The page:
Sep 26, 2011
Catalinbread Heliotrope Harmonic Pixelator Effect Demo
(At the 6:14 minute mark is one of my favorite settings)
There are a lot of weird noises I made with this pedal, so please do give the whole demo at least one full view
The beauty lies in the oddness of this pedal. I recently heard that Catalinbread is thinking of phasing this pedal out, but I just don’t think it ever got the love it deserves. There are a TON of odd little noises this thing can make, you really just have to play around with it. It’s part bit crusher, part Harmonizer, part Octave, and part Ring Mod…. all with a little fuzz thrown in there. You can dial in the fuzz with the gain knob…. but don’t expect this to have your run of the mill fuzz tones. If you really are looking for something to set your tone apart from others, this may be one to add to your arsenal….. especially if you are an ambient noise kind of guitarist or if you happen to score sci-fi movies in your spare time And yes, the song in the beginning is from on of my favorite sci-fi movies, Sunshine, by Danny Boyle…. well, maybe the first two thirds, the latter portion of the movie kind of jumped the shark. Anywho, if you enjoy this pedal, you may want to grab one while they are still available.
Reverend Guitars Warhawk HB II
Vox AC30 combo with blue celestion speakers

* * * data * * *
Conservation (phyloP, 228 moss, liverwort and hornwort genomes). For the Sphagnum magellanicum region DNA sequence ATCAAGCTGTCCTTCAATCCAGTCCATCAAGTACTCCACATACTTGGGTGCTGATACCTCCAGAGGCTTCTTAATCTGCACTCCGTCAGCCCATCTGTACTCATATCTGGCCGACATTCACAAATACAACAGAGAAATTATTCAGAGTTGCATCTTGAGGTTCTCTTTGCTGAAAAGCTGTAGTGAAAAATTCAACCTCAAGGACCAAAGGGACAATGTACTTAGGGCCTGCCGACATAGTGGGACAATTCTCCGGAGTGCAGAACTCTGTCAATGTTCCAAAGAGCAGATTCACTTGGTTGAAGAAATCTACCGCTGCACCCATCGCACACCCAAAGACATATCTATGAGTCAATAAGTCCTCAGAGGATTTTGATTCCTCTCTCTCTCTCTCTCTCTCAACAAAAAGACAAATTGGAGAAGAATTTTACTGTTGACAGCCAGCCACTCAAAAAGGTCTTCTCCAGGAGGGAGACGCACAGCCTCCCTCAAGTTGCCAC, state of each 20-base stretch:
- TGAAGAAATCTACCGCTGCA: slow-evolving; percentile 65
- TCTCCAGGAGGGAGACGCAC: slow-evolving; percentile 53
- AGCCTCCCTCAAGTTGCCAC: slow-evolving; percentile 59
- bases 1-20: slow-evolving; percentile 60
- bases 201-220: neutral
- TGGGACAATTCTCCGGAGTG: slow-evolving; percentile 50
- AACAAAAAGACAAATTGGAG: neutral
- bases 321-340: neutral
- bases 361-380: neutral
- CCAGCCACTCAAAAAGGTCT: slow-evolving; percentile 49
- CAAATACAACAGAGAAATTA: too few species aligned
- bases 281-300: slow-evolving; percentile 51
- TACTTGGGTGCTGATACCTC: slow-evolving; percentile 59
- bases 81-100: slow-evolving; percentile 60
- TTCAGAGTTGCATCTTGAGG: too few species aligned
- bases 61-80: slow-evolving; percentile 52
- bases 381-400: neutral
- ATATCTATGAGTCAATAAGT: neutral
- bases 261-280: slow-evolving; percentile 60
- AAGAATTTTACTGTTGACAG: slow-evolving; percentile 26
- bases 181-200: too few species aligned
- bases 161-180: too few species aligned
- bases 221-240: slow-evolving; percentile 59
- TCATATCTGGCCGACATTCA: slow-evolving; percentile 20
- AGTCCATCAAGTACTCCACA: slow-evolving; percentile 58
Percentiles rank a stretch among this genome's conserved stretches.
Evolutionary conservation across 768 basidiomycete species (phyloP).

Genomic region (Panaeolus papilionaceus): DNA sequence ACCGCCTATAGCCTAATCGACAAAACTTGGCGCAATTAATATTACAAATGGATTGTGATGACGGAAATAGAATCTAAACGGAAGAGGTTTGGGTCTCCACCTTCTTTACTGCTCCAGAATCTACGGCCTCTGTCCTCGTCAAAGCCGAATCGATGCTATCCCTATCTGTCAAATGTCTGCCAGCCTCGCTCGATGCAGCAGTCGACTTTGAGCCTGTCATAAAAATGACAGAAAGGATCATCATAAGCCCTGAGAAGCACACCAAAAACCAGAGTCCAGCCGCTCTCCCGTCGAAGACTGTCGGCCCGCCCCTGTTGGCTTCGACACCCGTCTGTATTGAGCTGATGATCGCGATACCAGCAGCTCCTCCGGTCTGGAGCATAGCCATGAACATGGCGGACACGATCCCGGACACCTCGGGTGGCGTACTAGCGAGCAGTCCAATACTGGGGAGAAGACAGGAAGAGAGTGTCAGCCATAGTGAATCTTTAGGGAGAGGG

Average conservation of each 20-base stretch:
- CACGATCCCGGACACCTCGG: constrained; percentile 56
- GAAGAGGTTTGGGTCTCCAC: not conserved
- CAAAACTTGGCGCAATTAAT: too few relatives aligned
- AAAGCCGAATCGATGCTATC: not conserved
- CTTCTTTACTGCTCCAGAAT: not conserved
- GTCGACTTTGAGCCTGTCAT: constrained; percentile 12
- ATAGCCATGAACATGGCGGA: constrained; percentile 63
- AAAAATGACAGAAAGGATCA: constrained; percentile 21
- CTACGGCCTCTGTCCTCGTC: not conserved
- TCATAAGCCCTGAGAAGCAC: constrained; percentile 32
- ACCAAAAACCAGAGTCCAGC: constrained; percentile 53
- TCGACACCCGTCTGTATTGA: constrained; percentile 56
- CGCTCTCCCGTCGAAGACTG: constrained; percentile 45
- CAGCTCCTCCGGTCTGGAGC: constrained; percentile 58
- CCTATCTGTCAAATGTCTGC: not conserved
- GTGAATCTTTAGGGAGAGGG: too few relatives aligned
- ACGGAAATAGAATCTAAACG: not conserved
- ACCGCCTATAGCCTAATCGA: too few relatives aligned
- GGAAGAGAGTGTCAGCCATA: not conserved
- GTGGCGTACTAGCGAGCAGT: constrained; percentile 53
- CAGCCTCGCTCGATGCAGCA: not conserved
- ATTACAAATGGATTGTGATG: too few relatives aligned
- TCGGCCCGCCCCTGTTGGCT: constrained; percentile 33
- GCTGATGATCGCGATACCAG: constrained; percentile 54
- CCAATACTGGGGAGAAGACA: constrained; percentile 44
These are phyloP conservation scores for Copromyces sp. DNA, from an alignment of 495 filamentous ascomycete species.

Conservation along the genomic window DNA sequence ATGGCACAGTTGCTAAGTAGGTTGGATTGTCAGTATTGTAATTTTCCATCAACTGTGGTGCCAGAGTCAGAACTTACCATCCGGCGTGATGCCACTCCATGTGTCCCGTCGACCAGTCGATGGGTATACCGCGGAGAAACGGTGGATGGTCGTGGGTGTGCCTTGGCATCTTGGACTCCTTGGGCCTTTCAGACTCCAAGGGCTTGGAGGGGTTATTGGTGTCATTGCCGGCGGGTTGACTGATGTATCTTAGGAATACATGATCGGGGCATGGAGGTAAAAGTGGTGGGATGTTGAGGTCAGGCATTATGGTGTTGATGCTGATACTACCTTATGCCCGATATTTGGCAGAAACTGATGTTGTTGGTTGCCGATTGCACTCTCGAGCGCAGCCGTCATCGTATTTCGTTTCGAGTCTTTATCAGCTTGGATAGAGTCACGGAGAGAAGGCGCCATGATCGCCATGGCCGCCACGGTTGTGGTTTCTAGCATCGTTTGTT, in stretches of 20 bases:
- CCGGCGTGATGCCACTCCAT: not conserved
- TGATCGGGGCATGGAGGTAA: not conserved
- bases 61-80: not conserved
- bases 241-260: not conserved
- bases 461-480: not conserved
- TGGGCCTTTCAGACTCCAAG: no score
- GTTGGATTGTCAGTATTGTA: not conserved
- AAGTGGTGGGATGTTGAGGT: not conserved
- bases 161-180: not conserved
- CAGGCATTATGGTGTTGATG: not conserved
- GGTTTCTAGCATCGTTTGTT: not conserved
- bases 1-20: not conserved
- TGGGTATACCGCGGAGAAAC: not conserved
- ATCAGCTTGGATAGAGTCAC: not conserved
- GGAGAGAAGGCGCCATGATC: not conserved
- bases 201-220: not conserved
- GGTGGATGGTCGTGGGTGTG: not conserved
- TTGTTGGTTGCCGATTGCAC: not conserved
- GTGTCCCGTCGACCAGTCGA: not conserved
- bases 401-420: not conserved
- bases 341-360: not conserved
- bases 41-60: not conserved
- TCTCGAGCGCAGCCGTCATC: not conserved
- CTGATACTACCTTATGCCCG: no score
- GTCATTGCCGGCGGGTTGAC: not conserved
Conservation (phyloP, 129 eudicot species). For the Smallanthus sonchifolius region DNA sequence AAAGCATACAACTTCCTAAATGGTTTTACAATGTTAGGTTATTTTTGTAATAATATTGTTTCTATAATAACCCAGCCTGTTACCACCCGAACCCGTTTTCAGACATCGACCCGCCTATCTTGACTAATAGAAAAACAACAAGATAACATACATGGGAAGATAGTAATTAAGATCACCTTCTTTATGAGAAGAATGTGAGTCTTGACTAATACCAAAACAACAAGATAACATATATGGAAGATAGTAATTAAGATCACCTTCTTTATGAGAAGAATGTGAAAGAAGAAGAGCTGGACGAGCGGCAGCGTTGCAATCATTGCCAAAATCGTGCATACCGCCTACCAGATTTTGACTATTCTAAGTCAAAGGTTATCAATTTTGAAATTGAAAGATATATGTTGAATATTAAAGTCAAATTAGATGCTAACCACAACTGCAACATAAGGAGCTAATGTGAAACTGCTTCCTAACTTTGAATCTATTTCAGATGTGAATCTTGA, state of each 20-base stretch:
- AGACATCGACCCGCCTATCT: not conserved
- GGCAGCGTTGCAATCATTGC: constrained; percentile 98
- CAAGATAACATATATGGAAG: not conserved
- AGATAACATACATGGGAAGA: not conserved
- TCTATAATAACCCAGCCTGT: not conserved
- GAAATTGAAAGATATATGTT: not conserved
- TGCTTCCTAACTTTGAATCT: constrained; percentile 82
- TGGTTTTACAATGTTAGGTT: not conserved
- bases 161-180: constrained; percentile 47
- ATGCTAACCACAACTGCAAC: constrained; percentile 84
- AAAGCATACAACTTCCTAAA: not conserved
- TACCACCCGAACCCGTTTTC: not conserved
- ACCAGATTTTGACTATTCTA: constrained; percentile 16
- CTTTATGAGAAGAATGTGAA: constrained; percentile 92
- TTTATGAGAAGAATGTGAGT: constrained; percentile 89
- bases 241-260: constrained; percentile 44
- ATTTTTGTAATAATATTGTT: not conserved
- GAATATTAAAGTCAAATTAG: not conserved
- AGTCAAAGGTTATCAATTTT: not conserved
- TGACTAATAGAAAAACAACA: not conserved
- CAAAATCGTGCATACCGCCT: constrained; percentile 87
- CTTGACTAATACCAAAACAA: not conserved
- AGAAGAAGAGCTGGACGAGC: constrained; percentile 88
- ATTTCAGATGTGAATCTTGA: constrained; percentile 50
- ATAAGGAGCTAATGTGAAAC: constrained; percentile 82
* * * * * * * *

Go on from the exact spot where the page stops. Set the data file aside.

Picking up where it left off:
Fuzzbox Cocktail- Bay Rise
Here is the info from the Catalinbread website…..
The Heliotrope is an “analog bit crusher” of sorts. Since there is no analog to digital conversion happening it isn’t a true bit crusher, hence the name “Harmonic Pixelator”. It works with guitar, bass, keyboards, etc. We designed the pedal to be intuitive and easy to use even though what it is capable of sonically is actually quite complex and varied. The Heliotrope can be powered from a 9v-18v adapter or a 9v battery. At 18v you’ll notice more output volume and headroom is available.
The controls work like this:
Your instrument of choice (aka: Program Frequency) feeds the Heliotrope an input signal. From it is subtracted the Carrier Frequency. The Carrier Frequency is set by the Hi/Lo switch and the Sample Rate knob.
These are the rough ranges of the frequencies governed by the Hi/Lo switch:
Hi: 1.44kHz – 6.66kHz
Lo: 333Hz – 1.58kHz
So if the Carrier Frequency is tuned using the Hi/Lo switch and the Sample Rate knob to around 440Hz and you play a high E string at around 320Hz the output is roughly 110Hz or an A String. With a little thinking you can break down all these intervals and harmonize with the pedal – or you can just have fun and set it to an interesting resonant sound and see where it takes you.
The Resolution control determines the duty cycle or the ratio of on to off time of the Carrier Frequency. The effect of this control is somewhat like focusing the lens on a camera, you can make it as sharp or as blurry as you’d like.
Volume makes it go loud.
Gain distorts and compresses the signal. You can get a decent amount of grit and fuzz out of it for more squarewave synthy type stuff.